Sunday, November 23, 2008

David Parsons - Ngaio Gamelan

Well folks its my 200th post and to celebrate a very special record
that few people have heard about, from an artist few people know
anything about. When I first heard this record it threw me head
long into a incredible, expansive musical world. It was on a show
on the ultra amazing Internet radio station Hearts of Space, I
first heard this record, on the first show of theirs I heard.
I've lost count of how much new music HOS has introduced me
to, but this post is about David Parsons
David comes from New Zealand, with some 13 albums to his
name and a number of world music site recorded album sets
including the mammoth 15 volume Music of Islam and the
fantastic 5 volume Music of Armenia. He plays many
instruments, sitar being the one that started his musical
After nearly five years of traveling, including 11 months on the
road in one year, the Parsons family returned to New Zealand
in 1997. Parsons finally returned to his own music. Consciously,
he says, his approach hadn’t changed. He was still working
intuitively, still picking up the sitar when he needed a burst
of inspiration. But subconsciously, he suspects a profound
influence. “I couldn’t believe the precision of the rhythms
we heard while we were traveling,” he says. “So my approach
didn’t change, but the materials and ideas did.” Drawing on
the melodies and instruments he had recorded around the
Eastern Hemisphere, Parsons set to work on a project that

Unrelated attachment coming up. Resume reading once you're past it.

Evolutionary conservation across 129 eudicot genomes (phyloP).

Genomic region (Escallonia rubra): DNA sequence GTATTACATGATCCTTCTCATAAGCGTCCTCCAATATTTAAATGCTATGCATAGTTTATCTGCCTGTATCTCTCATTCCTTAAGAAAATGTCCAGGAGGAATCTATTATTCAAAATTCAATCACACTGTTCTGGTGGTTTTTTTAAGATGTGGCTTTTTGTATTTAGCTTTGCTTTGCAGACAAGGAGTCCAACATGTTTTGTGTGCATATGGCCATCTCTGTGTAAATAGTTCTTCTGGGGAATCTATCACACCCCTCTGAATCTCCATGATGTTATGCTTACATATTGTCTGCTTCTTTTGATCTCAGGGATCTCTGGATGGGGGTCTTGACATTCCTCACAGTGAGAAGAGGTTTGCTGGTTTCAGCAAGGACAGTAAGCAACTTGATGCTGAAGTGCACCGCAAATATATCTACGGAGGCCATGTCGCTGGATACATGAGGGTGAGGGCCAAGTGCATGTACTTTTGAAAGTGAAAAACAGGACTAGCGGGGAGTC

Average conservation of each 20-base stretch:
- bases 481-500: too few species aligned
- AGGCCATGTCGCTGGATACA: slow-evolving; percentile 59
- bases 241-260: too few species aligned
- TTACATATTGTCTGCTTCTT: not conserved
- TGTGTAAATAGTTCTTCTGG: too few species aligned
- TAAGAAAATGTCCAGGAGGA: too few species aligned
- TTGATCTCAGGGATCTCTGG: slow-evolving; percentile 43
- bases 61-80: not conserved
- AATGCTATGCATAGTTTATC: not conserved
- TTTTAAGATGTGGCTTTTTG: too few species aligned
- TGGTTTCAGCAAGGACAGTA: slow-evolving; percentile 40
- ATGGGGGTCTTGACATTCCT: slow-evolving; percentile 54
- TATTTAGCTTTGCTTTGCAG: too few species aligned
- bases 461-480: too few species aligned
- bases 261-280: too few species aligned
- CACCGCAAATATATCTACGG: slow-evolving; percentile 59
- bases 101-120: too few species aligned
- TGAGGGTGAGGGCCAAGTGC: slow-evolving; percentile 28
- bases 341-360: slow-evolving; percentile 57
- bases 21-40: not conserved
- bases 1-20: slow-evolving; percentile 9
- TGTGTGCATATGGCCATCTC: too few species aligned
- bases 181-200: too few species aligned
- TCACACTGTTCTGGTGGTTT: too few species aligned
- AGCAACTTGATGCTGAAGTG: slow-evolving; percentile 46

would bring the amazing experience of the world’s ancient
acoustic traditions into an electronic setting.
It would become the record Ngaio Gamelan.
Using samples of his hours of recordings of instruments like
the Armenian duduk (an oboe made of apricot wood), the Iranian
(a spike fiddle), and the sarangi (the Indian box cello),
Parsons created a sound world that was enriched by his years of
travel. The trademark darkness that colored his prior recordings
was leavened somewhat by the brilliant chimes of the Indonesian
gamelan, the metal percussion orchestras of Java and Bali .
“I knew the duduk would fit with the Balinese gamelan,”
he says. But the practicalities of bringing those two tunings
and traditions together would have been difficult to do without
electronics. After spending so much time with some of the world’s
great acoustic traditions,
Parsons says, “it was hard to warm up to synthesizers again.
But if you use them for what they can do, not what they can’t do,
it works out. The synthesizer is good at aural landscapes
and sound sculptingcreating sounds you’ve never heard before.”
Since Balinese gamelans are tuned to specific scales,
Parsons had to play the sounds into his sampler and then
'temper' the sampled sounds to fit into the scale needed.
This record is a true masterpiece.

01 - Urarto to Ubud
02 - Tjampuhan
03 - Laplapan
04 - Ararat Legong
05 - Jalan Jalan
06 - Sarangi Saron

Download Here

David Parsons - Ararat Legong


mr.kenneth said...

happy 200th bob!

here's to 200 more fabulous posts from you!


bob nebe said...

As Ringo said, its been with a little
help from my friends,
So kenneth are you going to see Leonard?
I know you want to :>)
ciao bob

Anonymous said...

I've been listening to David Parsons since Tibetan Plateau came out on cassette. Ngaio Gamelan is a good album. Although I think he's gotten a bit turgid texturally in recent years, I think Yatra remains his world fusion masterpiece.